How Old is Too Old for Cancer Treatment?
Mickey Liao, MD, is ABIM Board Certified in Hematology, Medical Oncology, and Geriatric Medicine.
People 65 and older are the fastest growing population in the U.S. According to the Administration on Aging, the percentage of Americans in this age group is expected to rise from 14.1 percent of the U.S. population to 21.7 percent by 2040.
This population shift has important implications for our health care system, especially in regards to treating cancer. Sixty-eight is the median age a person is diagnosed with cancer and people 65 and older are 11 times more likely to get cancer than their younger counterparts.
Geriatric oncology is an evolving field, and studies have shown that there is variation in cancer treatment by age. Unfortunately, older adults are less likely to get effective cancer treatment than young people — even though evidence shows they can tolerate it and benefit from this treatment. That may be due to the fact that the medical community is just as concerned about overtreatment as it is about undertreatment. Even still, decisions about appropriate treatment can’t be solely based on age.
Age and Cancer Treatment
Age is sometimes a factor in treatment because older people are more likely to deal with multiple chronic conditions, including diabetes, heart disease, high blood pressure, kidney disease and arthritis. Because the elderly may deal with overlapping health issues, often the right answer is to not pursue treatment that is super aggressive. However, doctors always should treat these patients, while keeping in mind that the process may be more intensive.
There are several options for cancer treatment, and many of these should be explored for older people. Clinical trials are one option, but only 20 to 40 percent of patients treated at cancer centers are eligible to participate because of the strict eligibility criteria. Loosening these requirements could encourage more participation, especially from older adults. Involving this age group in clinical trials could give us more data about how well the elderly respond to certain types of cancer treatment.
Several health experts also have suggested that the FDA require research that features older adults. Laws like the Affordable Care Act and the Orphan Drug Act currently incentivize manufacturers to test drugs in other treatment areas — for example, biologic drugs and drugs to treat rare diseases — so giving the FDA greater authority in this area could spur the development of treatments specifically designed with older adults in mind.
Another issue is that because of the lack of clinical trial data, there are no standard screening guidelines for older adults. However, using a comprehensive geriatric assessment to evaluate each patient holistically may help. The assessment evaluates each patient’s overall clinical, psychological and social health and his or her ability to handle treatment. The results can help to inform how doctors approach cancer treatment for the elderly. For example, it could show that an older adult is healthy enough to handle more aggressive therapy. After this, the patient can make a decision — in consultation with the doctor — about whether he or she wants to undergo this therapy.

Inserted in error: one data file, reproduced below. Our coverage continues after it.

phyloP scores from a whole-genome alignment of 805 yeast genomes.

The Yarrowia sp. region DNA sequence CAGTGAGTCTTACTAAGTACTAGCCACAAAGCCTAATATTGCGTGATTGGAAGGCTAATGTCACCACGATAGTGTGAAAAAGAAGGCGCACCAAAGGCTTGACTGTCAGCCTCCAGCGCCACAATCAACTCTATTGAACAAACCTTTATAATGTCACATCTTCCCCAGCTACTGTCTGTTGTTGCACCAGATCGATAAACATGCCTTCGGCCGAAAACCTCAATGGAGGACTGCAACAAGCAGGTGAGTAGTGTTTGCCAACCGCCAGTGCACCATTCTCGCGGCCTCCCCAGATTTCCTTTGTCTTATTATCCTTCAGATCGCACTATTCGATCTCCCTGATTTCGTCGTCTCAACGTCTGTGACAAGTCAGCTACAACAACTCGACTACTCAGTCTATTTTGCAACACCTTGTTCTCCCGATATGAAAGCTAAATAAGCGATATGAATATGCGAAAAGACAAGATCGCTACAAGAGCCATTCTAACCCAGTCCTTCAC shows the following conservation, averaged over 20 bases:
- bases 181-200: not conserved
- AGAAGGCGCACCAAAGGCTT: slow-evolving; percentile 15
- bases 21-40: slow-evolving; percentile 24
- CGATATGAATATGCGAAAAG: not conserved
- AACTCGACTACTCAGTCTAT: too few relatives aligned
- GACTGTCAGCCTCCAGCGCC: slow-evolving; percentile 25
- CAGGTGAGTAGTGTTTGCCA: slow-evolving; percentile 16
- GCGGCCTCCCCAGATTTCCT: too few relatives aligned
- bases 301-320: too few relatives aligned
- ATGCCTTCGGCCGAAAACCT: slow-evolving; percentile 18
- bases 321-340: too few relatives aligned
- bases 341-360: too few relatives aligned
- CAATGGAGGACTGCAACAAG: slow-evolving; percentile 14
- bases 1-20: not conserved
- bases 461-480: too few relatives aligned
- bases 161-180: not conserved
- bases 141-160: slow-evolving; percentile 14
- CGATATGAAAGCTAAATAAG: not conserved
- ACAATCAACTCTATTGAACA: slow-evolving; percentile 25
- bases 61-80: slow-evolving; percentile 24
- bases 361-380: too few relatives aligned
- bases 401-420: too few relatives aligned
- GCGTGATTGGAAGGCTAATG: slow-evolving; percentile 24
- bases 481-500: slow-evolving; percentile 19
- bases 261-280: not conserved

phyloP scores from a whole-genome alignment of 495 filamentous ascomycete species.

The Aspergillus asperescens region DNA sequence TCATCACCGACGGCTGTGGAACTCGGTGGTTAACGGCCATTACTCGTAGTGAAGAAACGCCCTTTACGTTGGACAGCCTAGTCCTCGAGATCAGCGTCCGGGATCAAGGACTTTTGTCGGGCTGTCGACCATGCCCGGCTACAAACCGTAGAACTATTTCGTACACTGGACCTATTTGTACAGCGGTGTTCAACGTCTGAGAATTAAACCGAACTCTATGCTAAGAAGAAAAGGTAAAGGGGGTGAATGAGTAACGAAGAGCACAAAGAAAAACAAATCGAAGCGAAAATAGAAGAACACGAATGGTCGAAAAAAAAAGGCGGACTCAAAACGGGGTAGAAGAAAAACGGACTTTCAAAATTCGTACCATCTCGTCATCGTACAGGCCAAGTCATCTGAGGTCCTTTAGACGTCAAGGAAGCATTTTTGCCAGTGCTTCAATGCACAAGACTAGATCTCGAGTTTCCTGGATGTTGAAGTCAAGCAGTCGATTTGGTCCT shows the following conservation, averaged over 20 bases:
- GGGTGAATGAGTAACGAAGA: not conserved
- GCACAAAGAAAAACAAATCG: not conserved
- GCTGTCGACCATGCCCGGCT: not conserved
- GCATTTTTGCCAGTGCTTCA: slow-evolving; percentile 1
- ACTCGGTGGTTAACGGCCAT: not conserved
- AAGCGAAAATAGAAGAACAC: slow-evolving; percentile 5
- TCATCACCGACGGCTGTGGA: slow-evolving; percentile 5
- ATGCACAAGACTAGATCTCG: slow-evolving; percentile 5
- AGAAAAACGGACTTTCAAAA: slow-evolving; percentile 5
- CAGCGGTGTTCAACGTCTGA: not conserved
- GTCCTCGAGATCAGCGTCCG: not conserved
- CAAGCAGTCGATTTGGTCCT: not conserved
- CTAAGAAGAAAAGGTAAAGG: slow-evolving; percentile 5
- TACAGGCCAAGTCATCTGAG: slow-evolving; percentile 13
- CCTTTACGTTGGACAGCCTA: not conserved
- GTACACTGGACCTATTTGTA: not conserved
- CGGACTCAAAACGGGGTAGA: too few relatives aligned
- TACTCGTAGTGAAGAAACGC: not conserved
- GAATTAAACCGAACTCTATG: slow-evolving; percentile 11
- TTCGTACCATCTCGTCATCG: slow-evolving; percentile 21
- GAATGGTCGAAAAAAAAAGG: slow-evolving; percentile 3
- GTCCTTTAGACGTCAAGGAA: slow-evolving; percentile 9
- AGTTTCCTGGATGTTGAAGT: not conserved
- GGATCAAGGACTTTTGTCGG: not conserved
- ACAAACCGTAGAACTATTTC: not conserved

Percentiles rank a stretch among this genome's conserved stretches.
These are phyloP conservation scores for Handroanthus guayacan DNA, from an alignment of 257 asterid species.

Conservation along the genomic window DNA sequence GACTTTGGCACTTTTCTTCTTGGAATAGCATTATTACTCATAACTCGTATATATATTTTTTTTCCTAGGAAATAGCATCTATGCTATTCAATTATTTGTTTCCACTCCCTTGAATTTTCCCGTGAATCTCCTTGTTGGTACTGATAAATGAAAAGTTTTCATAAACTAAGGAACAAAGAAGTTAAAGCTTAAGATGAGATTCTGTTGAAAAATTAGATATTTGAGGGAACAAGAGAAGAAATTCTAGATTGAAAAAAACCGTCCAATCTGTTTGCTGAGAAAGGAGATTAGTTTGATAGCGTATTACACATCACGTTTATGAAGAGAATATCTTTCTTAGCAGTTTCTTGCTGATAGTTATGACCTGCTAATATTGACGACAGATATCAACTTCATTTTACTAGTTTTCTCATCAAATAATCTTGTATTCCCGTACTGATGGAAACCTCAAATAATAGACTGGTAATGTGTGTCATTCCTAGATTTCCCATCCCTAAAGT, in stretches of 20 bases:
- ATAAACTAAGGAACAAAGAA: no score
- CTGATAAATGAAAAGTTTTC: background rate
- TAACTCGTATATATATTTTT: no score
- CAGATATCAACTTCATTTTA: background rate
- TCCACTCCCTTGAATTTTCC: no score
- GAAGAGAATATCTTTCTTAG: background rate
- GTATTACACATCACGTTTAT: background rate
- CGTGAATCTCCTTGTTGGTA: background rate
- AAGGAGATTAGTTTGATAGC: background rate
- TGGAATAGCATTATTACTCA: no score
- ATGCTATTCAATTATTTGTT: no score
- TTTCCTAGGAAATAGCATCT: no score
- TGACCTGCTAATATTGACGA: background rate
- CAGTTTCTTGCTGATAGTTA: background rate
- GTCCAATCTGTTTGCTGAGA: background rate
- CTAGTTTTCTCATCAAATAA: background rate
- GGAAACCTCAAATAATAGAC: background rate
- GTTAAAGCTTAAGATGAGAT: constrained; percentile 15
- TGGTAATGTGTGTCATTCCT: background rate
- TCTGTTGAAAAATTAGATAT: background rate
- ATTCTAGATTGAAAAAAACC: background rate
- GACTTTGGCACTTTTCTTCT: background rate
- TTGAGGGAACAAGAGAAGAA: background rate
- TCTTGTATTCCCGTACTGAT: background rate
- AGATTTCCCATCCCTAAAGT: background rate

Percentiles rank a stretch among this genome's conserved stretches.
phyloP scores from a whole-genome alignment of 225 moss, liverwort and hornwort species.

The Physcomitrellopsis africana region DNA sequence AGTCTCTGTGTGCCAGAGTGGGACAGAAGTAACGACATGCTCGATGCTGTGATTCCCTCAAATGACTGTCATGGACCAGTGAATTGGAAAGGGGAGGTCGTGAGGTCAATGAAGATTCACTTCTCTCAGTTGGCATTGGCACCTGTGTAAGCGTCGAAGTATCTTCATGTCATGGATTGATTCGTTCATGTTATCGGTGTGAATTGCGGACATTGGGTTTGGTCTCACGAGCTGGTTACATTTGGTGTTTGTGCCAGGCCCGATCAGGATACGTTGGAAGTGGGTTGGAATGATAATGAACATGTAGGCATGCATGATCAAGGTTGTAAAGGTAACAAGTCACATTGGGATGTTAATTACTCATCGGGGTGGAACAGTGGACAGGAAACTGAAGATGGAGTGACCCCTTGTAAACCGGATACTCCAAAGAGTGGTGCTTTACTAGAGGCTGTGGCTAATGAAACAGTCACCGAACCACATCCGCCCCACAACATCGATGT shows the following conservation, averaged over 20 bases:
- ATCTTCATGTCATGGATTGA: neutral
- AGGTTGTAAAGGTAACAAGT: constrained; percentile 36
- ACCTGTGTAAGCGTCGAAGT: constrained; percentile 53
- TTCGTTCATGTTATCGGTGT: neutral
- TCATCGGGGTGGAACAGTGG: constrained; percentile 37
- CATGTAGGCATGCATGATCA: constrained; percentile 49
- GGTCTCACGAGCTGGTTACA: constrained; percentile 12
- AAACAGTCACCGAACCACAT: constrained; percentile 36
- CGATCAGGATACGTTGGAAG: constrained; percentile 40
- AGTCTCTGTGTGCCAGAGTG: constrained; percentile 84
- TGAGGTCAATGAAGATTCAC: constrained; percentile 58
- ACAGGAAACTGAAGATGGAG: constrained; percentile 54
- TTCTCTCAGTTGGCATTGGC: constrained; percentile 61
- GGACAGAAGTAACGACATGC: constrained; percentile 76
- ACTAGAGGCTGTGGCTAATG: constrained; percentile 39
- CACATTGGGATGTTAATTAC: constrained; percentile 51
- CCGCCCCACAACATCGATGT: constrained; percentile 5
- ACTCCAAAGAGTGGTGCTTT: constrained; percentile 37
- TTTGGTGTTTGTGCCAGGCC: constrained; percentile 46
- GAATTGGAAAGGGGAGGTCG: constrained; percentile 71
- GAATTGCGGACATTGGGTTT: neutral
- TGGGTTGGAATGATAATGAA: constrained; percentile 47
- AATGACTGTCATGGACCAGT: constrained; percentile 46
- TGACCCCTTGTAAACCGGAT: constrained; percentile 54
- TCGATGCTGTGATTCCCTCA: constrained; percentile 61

Though we need to improve screening, diagnosis and treatment for older adults with cancer, we also need to recognize that the elderly have specific concerns about cancer treatment. Because of their age, some older adults have fears about maintaining their independence after a cancer diagnosis. They also may be worried about the physical impact of cancer and having to depend on others throughout the treatment process. These concerns are understandable, but they shouldn’t be barriers to potentially lifesaving treatment.
If the question is how old is too old for cancer treatment? Then there is no answer. Every patient is different. Older adults need to be assessed individually and should be given treatment options based on their overall health, rather than age. If an older adult has several chronic health issues, these should be managed to ensure they get the best cancer treatment possible. We also need to do a better job of diversifying clinical trials, so that older adults are included. This will allow us to get more and better data that will improve outcomes and ensure that older adults aren’t undertreated, but get the care they need.